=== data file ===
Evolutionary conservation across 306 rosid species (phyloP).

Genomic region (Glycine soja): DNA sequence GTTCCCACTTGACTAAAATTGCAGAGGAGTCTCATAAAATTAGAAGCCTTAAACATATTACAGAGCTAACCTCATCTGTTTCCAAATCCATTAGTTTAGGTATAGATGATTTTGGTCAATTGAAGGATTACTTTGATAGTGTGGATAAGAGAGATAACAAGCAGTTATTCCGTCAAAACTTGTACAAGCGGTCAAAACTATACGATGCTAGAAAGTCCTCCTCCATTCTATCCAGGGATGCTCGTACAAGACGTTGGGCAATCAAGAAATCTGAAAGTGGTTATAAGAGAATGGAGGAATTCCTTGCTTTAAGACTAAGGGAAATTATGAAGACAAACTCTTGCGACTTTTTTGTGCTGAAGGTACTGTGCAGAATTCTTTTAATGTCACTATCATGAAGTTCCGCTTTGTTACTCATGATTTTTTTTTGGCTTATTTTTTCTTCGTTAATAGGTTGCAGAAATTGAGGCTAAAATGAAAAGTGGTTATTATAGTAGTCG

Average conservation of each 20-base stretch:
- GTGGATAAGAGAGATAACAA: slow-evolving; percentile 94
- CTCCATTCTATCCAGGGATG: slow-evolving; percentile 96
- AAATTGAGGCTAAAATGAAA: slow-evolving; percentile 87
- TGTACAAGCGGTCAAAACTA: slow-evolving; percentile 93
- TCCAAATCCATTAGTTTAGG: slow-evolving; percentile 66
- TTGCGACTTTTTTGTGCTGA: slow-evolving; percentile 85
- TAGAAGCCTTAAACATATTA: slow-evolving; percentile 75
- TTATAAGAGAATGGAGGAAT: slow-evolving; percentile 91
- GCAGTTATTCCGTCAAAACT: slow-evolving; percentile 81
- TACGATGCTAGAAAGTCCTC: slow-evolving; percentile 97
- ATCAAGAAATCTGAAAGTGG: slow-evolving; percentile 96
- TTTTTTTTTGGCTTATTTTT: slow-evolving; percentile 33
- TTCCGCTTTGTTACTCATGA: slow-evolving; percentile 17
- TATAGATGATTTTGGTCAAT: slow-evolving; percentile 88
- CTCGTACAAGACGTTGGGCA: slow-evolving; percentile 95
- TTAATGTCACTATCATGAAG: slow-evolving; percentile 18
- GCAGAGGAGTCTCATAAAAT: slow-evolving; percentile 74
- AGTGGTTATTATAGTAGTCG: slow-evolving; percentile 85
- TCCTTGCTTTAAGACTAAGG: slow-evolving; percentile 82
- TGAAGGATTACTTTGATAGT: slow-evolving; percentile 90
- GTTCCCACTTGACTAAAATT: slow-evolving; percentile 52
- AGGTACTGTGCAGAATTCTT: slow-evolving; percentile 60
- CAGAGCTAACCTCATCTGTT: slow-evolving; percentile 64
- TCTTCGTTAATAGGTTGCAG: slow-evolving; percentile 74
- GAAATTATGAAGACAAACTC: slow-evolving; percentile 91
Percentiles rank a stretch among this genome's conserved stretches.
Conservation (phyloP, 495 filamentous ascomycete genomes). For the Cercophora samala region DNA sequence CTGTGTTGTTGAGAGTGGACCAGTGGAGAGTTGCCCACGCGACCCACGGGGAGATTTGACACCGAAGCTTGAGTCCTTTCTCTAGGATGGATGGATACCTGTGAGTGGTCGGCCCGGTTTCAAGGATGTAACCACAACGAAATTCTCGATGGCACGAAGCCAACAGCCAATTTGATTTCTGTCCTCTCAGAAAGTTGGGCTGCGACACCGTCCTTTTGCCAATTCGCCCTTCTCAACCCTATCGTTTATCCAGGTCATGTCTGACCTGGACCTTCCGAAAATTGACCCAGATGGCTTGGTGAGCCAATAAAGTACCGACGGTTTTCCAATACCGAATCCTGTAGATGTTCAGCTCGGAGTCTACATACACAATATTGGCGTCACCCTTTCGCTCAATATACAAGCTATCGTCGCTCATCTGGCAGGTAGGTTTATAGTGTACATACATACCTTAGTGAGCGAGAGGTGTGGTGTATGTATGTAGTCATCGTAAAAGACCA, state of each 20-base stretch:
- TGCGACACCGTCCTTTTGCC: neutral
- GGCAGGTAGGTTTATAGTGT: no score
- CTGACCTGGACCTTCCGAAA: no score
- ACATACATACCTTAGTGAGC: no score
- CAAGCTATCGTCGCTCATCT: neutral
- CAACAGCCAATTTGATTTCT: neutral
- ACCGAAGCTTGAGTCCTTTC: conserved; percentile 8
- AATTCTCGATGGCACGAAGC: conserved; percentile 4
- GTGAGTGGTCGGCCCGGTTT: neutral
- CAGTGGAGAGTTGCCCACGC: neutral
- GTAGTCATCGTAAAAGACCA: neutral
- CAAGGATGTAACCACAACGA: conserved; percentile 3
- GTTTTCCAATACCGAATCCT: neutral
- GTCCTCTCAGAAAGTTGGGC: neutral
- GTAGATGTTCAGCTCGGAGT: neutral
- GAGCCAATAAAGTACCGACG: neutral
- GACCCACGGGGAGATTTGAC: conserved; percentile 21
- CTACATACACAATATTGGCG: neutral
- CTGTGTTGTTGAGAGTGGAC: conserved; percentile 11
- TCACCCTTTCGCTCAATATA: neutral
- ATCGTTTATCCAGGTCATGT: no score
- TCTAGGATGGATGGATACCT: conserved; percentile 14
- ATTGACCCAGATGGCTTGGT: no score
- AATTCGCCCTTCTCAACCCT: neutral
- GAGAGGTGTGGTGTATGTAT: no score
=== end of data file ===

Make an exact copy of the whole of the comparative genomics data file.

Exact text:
Evolutionary conservation across 306 rosid species (phyloP).

Genomic region (Glycine soja): DNA sequence GTTCCCACTTGACTAAAATTGCAGAGGAGTCTCATAAAATTAGAAGCCTTAAACATATTACAGAGCTAACCTCATCTGTTTCCAAATCCATTAGTTTAGGTATAGATGATTTTGGTCAATTGAAGGATTACTTTGATAGTGTGGATAAGAGAGATAACAAGCAGTTATTCCGTCAAAACTTGTACAAGCGGTCAAAACTATACGATGCTAGAAAGTCCTCCTCCATTCTATCCAGGGATGCTCGTACAAGACGTTGGGCAATCAAGAAATCTGAAAGTGGTTATAAGAGAATGGAGGAATTCCTTGCTTTAAGACTAAGGGAAATTATGAAGACAAACTCTTGCGACTTTTTTGTGCTGAAGGTACTGTGCAGAATTCTTTTAATGTCACTATCATGAAGTTCCGCTTTGTTACTCATGATTTTTTTTTGGCTTATTTTTTCTTCGTTAATAGGTTGCAGAAATTGAGGCTAAAATGAAAAGTGGTTATTATAGTAGTCG

Average conservation of each 20-base stretch:
- GTGGATAAGAGAGATAACAA: slow-evolving; percentile 94
- CTCCATTCTATCCAGGGATG: slow-evolving; percentile 96
- AAATTGAGGCTAAAATGAAA: slow-evolving; percentile 87
- TGTACAAGCGGTCAAAACTA: slow-evolving; percentile 93
- TCCAAATCCATTAGTTTAGG: slow-evolving; percentile 66
- TTGCGACTTTTTTGTGCTGA: slow-evolving; percentile 85
- TAGAAGCCTTAAACATATTA: slow-evolving; percentile 75
- TTATAAGAGAATGGAGGAAT: slow-evolving; percentile 91
- GCAGTTATTCCGTCAAAACT: slow-evolving; percentile 81
- TACGATGCTAGAAAGTCCTC: slow-evolving; percentile 97
- ATCAAGAAATCTGAAAGTGG: slow-evolving; percentile 96
- TTTTTTTTTGGCTTATTTTT: slow-evolving; percentile 33
- TTCCGCTTTGTTACTCATGA: slow-evolving; percentile 17
- TATAGATGATTTTGGTCAAT: slow-evolving; percentile 88
- CTCGTACAAGACGTTGGGCA: slow-evolving; percentile 95
- TTAATGTCACTATCATGAAG: slow-evolving; percentile 18
- GCAGAGGAGTCTCATAAAAT: slow-evolving; percentile 74
- AGTGGTTATTATAGTAGTCG: slow-evolving; percentile 85
- TCCTTGCTTTAAGACTAAGG: slow-evolving; percentile 82
- TGAAGGATTACTTTGATAGT: slow-evolving; percentile 90
- GTTCCCACTTGACTAAAATT: slow-evolving; percentile 52
- AGGTACTGTGCAGAATTCTT: slow-evolving; percentile 60
- CAGAGCTAACCTCATCTGTT: slow-evolving; percentile 64
- TCTTCGTTAATAGGTTGCAG: slow-evolving; percentile 74
- GAAATTATGAAGACAAACTC: slow-evolving; percentile 91
Percentiles rank a stretch among this genome's conserved stretches.
Conservation (phyloP, 495 filamentous ascomycete genomes). For the Cercophora samala region DNA sequence CTGTGTTGTTGAGAGTGGACCAGTGGAGAGTTGCCCACGCGACCCACGGGGAGATTTGACACCGAAGCTTGAGTCCTTTCTCTAGGATGGATGGATACCTGTGAGTGGTCGGCCCGGTTTCAAGGATGTAACCACAACGAAATTCTCGATGGCACGAAGCCAACAGCCAATTTGATTTCTGTCCTCTCAGAAAGTTGGGCTGCGACACCGTCCTTTTGCCAATTCGCCCTTCTCAACCCTATCGTTTATCCAGGTCATGTCTGACCTGGACCTTCCGAAAATTGACCCAGATGGCTTGGTGAGCCAATAAAGTACCGACGGTTTTCCAATACCGAATCCTGTAGATGTTCAGCTCGGAGTCTACATACACAATATTGGCGTCACCCTTTCGCTCAATATACAAGCTATCGTCGCTCATCTGGCAGGTAGGTTTATAGTGTACATACATACCTTAGTGAGCGAGAGGTGTGGTGTATGTATGTAGTCATCGTAAAAGACCA, state of each 20-base stretch:
- TGCGACACCGTCCTTTTGCC: neutral
- GGCAGGTAGGTTTATAGTGT: no score
- CTGACCTGGACCTTCCGAAA: no score
- ACATACATACCTTAGTGAGC: no score
- CAAGCTATCGTCGCTCATCT: neutral
- CAACAGCCAATTTGATTTCT: neutral
- ACCGAAGCTTGAGTCCTTTC: conserved; percentile 8
- AATTCTCGATGGCACGAAGC: conserved; percentile 4
- GTGAGTGGTCGGCCCGGTTT: neutral
- CAGTGGAGAGTTGCCCACGC: neutral
- GTAGTCATCGTAAAAGACCA: neutral
- CAAGGATGTAACCACAACGA: conserved; percentile 3
- GTTTTCCAATACCGAATCCT: neutral
- GTCCTCTCAGAAAGTTGGGC: neutral
- GTAGATGTTCAGCTCGGAGT: neutral
- GAGCCAATAAAGTACCGACG: neutral
- GACCCACGGGGAGATTTGAC: conserved; percentile 21
- CTACATACACAATATTGGCG: neutral
- CTGTGTTGTTGAGAGTGGAC: conserved; percentile 11
- TCACCCTTTCGCTCAATATA: neutral
- ATCGTTTATCCAGGTCATGT: no score
- TCTAGGATGGATGGATACCT: conserved; percentile 14
- ATTGACCCAGATGGCTTGGT: no score
- AATTCGCCCTTCTCAACCCT: neutral
- GAGAGGTGTGGTGTATGTAT: no score